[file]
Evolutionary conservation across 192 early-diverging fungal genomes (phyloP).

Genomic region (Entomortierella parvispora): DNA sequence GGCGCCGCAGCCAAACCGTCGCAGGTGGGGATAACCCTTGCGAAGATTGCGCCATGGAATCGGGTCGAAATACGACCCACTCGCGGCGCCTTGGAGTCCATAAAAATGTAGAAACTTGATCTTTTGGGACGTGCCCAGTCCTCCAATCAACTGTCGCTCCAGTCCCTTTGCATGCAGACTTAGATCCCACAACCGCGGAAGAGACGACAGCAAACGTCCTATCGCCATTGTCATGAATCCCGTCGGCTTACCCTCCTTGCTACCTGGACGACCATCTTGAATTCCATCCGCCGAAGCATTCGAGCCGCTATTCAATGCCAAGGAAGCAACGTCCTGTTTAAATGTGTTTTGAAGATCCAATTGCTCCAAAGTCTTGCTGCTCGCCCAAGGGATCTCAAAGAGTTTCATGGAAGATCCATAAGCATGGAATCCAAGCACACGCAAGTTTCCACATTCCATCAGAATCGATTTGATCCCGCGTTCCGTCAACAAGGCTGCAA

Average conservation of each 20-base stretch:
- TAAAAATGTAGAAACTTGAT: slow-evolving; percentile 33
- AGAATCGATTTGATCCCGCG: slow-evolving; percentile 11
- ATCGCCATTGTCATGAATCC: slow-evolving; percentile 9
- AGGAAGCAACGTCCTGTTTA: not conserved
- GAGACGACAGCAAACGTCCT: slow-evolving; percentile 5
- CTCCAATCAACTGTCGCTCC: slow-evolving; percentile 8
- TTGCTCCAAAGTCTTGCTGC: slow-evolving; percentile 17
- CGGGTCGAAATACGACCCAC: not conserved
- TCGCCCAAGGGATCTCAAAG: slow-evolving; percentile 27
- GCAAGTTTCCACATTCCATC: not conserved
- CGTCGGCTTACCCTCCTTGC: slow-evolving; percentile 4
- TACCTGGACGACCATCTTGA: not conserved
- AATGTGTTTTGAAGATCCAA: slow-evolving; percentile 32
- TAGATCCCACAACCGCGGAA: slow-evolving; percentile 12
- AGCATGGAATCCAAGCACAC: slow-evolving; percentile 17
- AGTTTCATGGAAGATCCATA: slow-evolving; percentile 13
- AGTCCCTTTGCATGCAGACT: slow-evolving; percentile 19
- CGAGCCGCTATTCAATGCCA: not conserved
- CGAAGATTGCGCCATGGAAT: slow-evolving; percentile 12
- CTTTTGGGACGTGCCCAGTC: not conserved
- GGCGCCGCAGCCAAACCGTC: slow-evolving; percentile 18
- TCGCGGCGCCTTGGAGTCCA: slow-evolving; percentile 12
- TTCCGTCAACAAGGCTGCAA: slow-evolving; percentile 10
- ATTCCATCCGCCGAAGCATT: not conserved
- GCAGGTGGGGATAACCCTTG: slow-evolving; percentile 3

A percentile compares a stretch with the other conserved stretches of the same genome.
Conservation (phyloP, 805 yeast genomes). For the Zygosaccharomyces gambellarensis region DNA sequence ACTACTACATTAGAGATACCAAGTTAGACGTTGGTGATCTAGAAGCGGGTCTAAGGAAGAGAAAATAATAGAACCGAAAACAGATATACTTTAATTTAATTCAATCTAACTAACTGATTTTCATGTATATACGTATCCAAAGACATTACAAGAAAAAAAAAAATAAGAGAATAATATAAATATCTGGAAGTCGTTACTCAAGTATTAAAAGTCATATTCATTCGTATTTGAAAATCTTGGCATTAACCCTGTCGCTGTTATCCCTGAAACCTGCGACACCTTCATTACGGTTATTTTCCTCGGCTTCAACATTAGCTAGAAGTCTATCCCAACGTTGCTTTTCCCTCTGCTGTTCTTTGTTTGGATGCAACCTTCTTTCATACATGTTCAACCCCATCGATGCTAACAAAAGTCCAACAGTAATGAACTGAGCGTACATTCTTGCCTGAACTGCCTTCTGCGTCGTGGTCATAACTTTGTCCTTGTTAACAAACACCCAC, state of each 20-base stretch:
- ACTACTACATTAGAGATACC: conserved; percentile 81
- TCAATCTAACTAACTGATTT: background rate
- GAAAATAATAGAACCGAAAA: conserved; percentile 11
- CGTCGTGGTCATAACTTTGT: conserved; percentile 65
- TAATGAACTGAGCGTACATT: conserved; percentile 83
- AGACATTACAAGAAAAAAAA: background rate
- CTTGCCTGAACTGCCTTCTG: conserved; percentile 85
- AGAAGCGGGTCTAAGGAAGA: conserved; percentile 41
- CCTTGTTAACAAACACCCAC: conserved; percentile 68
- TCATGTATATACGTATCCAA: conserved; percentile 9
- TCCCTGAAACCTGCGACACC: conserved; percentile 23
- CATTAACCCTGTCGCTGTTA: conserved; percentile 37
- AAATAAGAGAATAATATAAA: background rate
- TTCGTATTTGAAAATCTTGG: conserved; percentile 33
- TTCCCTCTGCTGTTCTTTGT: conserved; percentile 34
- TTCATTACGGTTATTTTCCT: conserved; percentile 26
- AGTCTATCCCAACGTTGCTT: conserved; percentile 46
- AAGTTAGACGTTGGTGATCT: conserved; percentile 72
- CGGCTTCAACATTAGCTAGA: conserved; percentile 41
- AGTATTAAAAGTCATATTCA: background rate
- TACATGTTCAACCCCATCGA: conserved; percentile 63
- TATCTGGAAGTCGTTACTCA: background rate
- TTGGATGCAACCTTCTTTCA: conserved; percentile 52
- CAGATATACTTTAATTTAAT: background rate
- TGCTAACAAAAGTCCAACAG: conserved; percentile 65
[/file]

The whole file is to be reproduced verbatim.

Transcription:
Evolutionary conservation across 192 early-diverging fungal genomes (phyloP).

Genomic region (Entomortierella parvispora): DNA sequence GGCGCCGCAGCCAAACCGTCGCAGGTGGGGATAACCCTTGCGAAGATTGCGCCATGGAATCGGGTCGAAATACGACCCACTCGCGGCGCCTTGGAGTCCATAAAAATGTAGAAACTTGATCTTTTGGGACGTGCCCAGTCCTCCAATCAACTGTCGCTCCAGTCCCTTTGCATGCAGACTTAGATCCCACAACCGCGGAAGAGACGACAGCAAACGTCCTATCGCCATTGTCATGAATCCCGTCGGCTTACCCTCCTTGCTACCTGGACGACCATCTTGAATTCCATCCGCCGAAGCATTCGAGCCGCTATTCAATGCCAAGGAAGCAACGTCCTGTTTAAATGTGTTTTGAAGATCCAATTGCTCCAAAGTCTTGCTGCTCGCCCAAGGGATCTCAAAGAGTTTCATGGAAGATCCATAAGCATGGAATCCAAGCACACGCAAGTTTCCACATTCCATCAGAATCGATTTGATCCCGCGTTCCGTCAACAAGGCTGCAA

Average conservation of each 20-base stretch:
- TAAAAATGTAGAAACTTGAT: slow-evolving; percentile 33
- AGAATCGATTTGATCCCGCG: slow-evolving; percentile 11
- ATCGCCATTGTCATGAATCC: slow-evolving; percentile 9
- AGGAAGCAACGTCCTGTTTA: not conserved
- GAGACGACAGCAAACGTCCT: slow-evolving; percentile 5
- CTCCAATCAACTGTCGCTCC: slow-evolving; percentile 8
- TTGCTCCAAAGTCTTGCTGC: slow-evolving; percentile 17
- CGGGTCGAAATACGACCCAC: not conserved
- TCGCCCAAGGGATCTCAAAG: slow-evolving; percentile 27
- GCAAGTTTCCACATTCCATC: not conserved
- CGTCGGCTTACCCTCCTTGC: slow-evolving; percentile 4
- TACCTGGACGACCATCTTGA: not conserved
- AATGTGTTTTGAAGATCCAA: slow-evolving; percentile 32
- TAGATCCCACAACCGCGGAA: slow-evolving; percentile 12
- AGCATGGAATCCAAGCACAC: slow-evolving; percentile 17
- AGTTTCATGGAAGATCCATA: slow-evolving; percentile 13
- AGTCCCTTTGCATGCAGACT: slow-evolving; percentile 19
- CGAGCCGCTATTCAATGCCA: not conserved
- CGAAGATTGCGCCATGGAAT: slow-evolving; percentile 12
- CTTTTGGGACGTGCCCAGTC: not conserved
- GGCGCCGCAGCCAAACCGTC: slow-evolving; percentile 18
- TCGCGGCGCCTTGGAGTCCA: slow-evolving; percentile 12
- TTCCGTCAACAAGGCTGCAA: slow-evolving; percentile 10
- ATTCCATCCGCCGAAGCATT: not conserved
- GCAGGTGGGGATAACCCTTG: slow-evolving; percentile 3

A percentile compares a stretch with the other conserved stretches of the same genome.
Conservation (phyloP, 805 yeast genomes). For the Zygosaccharomyces gambellarensis region DNA sequence ACTACTACATTAGAGATACCAAGTTAGACGTTGGTGATCTAGAAGCGGGTCTAAGGAAGAGAAAATAATAGAACCGAAAACAGATATACTTTAATTTAATTCAATCTAACTAACTGATTTTCATGTATATACGTATCCAAAGACATTACAAGAAAAAAAAAAATAAGAGAATAATATAAATATCTGGAAGTCGTTACTCAAGTATTAAAAGTCATATTCATTCGTATTTGAAAATCTTGGCATTAACCCTGTCGCTGTTATCCCTGAAACCTGCGACACCTTCATTACGGTTATTTTCCTCGGCTTCAACATTAGCTAGAAGTCTATCCCAACGTTGCTTTTCCCTCTGCTGTTCTTTGTTTGGATGCAACCTTCTTTCATACATGTTCAACCCCATCGATGCTAACAAAAGTCCAACAGTAATGAACTGAGCGTACATTCTTGCCTGAACTGCCTTCTGCGTCGTGGTCATAACTTTGTCCTTGTTAACAAACACCCAC, state of each 20-base stretch:
- ACTACTACATTAGAGATACC: conserved; percentile 81
- TCAATCTAACTAACTGATTT: background rate
- GAAAATAATAGAACCGAAAA: conserved; percentile 11
- CGTCGTGGTCATAACTTTGT: conserved; percentile 65
- TAATGAACTGAGCGTACATT: conserved; percentile 83
- AGACATTACAAGAAAAAAAA: background rate
- CTTGCCTGAACTGCCTTCTG: conserved; percentile 85
- AGAAGCGGGTCTAAGGAAGA: conserved; percentile 41
- CCTTGTTAACAAACACCCAC: conserved; percentile 68
- TCATGTATATACGTATCCAA: conserved; percentile 9
- TCCCTGAAACCTGCGACACC: conserved; percentile 23
- CATTAACCCTGTCGCTGTTA: conserved; percentile 37
- AAATAAGAGAATAATATAAA: background rate
- TTCGTATTTGAAAATCTTGG: conserved; percentile 33
- TTCCCTCTGCTGTTCTTTGT: conserved; percentile 34
- TTCATTACGGTTATTTTCCT: conserved; percentile 26
- AGTCTATCCCAACGTTGCTT: conserved; percentile 46
- AAGTTAGACGTTGGTGATCT: conserved; percentile 72
- CGGCTTCAACATTAGCTAGA: conserved; percentile 41
- AGTATTAAAAGTCATATTCA: background rate
- TACATGTTCAACCCCATCGA: conserved; percentile 63
- TATCTGGAAGTCGTTACTCA: background rate
- TTGGATGCAACCTTCTTTCA: conserved; percentile 52
- CAGATATACTTTAATTTAAT: background rate
- TGCTAACAAAAGTCCAACAG: conserved; percentile 65